Capitol Riots

Intelligence failures left police officers exposed to a violent mob of Trump supporters

Despite ample evidence of plots there was an intelligence breakdown

The bipartisan investigation does not examine the causes of the riot, assess whether Donald Trump incited it by calling for his supporters to “fight like hell”, or even use the term “insurrection”

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INVESTIGATIVE PRESS GROUP

The deadly insurrection at the US Capitol was “planned in plain sight” but intelligence failures left police officers exposed to a violent mob of Trump supporters, a Senate investigation has found. The Capitol police intelligence division had been gathering online data since December about plots to storm the building on 6 January, including messages such as: “Bring guns. It’s now or never.” But a combination of bad communications, poor planning, faulty equipment and lack of leadership meant the warnings went unheeded, allowing the insurrectionists to overrun the Capitol and disrupt certification of Joe Biden’s election victory. Five people died.

The bipartisan investigation does not examine the causes of the riot, assess whether Donald Trump incited it by calling for his supporters to “fight like hell”, or even use the term “insurrection”.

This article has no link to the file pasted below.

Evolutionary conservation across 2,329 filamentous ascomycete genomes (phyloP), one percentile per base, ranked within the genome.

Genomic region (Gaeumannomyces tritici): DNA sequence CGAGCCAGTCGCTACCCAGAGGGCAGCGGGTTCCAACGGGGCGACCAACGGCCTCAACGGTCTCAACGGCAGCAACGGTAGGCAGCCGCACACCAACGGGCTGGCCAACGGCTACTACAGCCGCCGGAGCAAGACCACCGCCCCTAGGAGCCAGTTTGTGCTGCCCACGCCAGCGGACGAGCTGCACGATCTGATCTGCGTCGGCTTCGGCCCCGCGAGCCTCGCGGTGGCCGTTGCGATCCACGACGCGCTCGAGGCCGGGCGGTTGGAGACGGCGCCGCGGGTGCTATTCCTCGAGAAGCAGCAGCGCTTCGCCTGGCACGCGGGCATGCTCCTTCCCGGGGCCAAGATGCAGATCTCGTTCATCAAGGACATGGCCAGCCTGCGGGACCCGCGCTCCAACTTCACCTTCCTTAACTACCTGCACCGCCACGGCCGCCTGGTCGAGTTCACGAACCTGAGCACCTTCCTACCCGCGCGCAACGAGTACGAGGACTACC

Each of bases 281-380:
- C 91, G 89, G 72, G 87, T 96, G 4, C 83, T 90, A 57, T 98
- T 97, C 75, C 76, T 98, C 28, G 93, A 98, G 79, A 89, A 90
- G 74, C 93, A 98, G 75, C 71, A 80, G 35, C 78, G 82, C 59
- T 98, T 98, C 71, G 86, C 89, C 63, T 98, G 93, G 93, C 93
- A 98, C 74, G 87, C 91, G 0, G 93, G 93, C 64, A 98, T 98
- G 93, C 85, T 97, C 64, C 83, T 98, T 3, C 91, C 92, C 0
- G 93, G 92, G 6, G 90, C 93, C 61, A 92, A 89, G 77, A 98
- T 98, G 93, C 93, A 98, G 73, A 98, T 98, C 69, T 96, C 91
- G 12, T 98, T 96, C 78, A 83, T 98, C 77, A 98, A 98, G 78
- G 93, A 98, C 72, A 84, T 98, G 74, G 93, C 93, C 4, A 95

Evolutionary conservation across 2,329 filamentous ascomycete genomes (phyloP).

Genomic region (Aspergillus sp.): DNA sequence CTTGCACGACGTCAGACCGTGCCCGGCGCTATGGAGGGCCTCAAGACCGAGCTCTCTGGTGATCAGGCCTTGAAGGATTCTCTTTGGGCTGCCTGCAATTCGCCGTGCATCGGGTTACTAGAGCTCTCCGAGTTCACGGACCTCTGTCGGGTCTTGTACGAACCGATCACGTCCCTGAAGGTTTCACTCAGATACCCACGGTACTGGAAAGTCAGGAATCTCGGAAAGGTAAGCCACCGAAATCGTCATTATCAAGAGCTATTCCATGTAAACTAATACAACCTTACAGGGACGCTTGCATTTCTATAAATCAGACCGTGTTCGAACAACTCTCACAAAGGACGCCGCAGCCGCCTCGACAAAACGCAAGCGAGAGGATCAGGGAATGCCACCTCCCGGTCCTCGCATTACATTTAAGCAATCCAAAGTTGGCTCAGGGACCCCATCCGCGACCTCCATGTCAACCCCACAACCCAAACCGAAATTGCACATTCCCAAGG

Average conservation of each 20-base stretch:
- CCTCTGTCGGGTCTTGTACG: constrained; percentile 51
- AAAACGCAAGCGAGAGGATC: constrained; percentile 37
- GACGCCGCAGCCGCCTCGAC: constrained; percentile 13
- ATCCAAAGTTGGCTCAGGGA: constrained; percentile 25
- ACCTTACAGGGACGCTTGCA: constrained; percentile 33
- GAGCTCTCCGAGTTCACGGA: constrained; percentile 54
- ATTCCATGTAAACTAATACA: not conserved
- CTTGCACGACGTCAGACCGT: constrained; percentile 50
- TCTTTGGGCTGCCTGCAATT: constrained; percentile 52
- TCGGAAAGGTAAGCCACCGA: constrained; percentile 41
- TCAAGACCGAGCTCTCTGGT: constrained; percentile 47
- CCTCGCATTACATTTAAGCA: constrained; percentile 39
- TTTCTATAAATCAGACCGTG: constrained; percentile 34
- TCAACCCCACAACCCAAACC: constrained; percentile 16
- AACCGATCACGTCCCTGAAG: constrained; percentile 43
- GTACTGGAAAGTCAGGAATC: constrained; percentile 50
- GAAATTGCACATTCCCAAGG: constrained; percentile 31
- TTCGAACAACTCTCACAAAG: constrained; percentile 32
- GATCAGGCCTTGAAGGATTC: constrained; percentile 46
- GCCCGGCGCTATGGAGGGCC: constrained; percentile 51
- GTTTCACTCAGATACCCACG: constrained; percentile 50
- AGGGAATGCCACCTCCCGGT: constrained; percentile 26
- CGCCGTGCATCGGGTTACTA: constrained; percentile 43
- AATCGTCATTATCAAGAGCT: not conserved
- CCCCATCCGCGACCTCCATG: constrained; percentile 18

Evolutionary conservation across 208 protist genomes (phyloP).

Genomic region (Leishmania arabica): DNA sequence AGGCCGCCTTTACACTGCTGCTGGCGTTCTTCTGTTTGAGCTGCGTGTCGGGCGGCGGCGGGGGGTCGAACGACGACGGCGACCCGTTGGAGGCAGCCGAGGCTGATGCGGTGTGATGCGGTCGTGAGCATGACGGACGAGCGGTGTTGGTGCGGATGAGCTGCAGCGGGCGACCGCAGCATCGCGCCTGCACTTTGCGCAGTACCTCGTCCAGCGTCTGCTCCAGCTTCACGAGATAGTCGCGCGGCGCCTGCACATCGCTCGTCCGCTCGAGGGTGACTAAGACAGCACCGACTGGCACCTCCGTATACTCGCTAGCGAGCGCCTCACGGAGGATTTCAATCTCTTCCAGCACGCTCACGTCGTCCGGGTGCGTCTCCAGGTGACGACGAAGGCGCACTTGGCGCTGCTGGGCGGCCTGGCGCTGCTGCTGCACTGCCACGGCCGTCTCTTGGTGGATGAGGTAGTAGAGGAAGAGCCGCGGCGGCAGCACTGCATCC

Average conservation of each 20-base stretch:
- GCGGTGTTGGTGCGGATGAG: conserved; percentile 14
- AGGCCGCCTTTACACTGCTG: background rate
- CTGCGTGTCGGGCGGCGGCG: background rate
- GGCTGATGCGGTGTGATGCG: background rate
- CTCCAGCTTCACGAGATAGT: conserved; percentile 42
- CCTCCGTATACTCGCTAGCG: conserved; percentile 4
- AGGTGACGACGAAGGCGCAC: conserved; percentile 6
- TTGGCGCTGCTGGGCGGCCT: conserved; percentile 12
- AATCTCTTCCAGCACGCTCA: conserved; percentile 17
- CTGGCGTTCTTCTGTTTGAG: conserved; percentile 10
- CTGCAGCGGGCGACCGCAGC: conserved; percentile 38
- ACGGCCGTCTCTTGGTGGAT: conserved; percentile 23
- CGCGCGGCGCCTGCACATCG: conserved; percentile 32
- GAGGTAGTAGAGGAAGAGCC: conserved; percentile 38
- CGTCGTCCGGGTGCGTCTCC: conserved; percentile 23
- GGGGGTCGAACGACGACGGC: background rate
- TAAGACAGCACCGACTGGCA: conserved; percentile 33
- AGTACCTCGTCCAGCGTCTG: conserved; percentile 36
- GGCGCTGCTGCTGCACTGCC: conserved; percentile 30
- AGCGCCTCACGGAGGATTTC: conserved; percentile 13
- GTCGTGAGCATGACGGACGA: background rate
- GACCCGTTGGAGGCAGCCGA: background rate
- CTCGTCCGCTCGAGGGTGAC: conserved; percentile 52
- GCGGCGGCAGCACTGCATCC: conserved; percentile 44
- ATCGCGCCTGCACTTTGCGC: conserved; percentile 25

On the Senate floor on Tuesday, Democratic majority leader Chuck Schumer said: “Just as glaring is what the report didn’t consider. Indeed, what it was not allowed to consider. The report did not investigate, report on, or hardly make any reference to the actual cause – the actual impetus – for the attack on 6 January.”

But the senators do paint a portrait of bureaucratic flaws that left Capitol police scrambling to protect members of Congress and Vice-President Mike Pence. They also highlight the failure of the FBI to collect information on domestic extremists, despite a wealth of evidence on social media.

Gary Peters, Democratic chairman of the Senate homeland security committee, told reporters: “There were significant, widespread and unacceptable breakdowns in the intelligence gathering … The failure to adequately assess the threat of violence on that day contributed significantly to the breach of the Capitol. The attack was, quite frankly, planned in plain sight.”

The 127-page report by the homeland security and rules committees found that Capitol police became aware in December of detailed threats to the heart of American democracy.

“Through open-source collection, tips from the public and other sources, [the intelligence division] knew about social media posts calling for violence at the Capitol on 6 January, including a plot to breach the Capitol, the online sharing of maps of the Capitol complex’s tunnel systems, and other specific threats of violence,” the report says.

The division compiled online comments including: “Bring guns. It’s now or never”; “If a million patriots show up bristling with AR’s, just how brave do you think they’ll be when it comes to enforcing their unconstitutional laws? Don’t cuck out. This is do or die. Bring your guns”; and “Surround every building with a tunnel entrance/exit. They better dig a tunnel all the way to China if they want to escape.”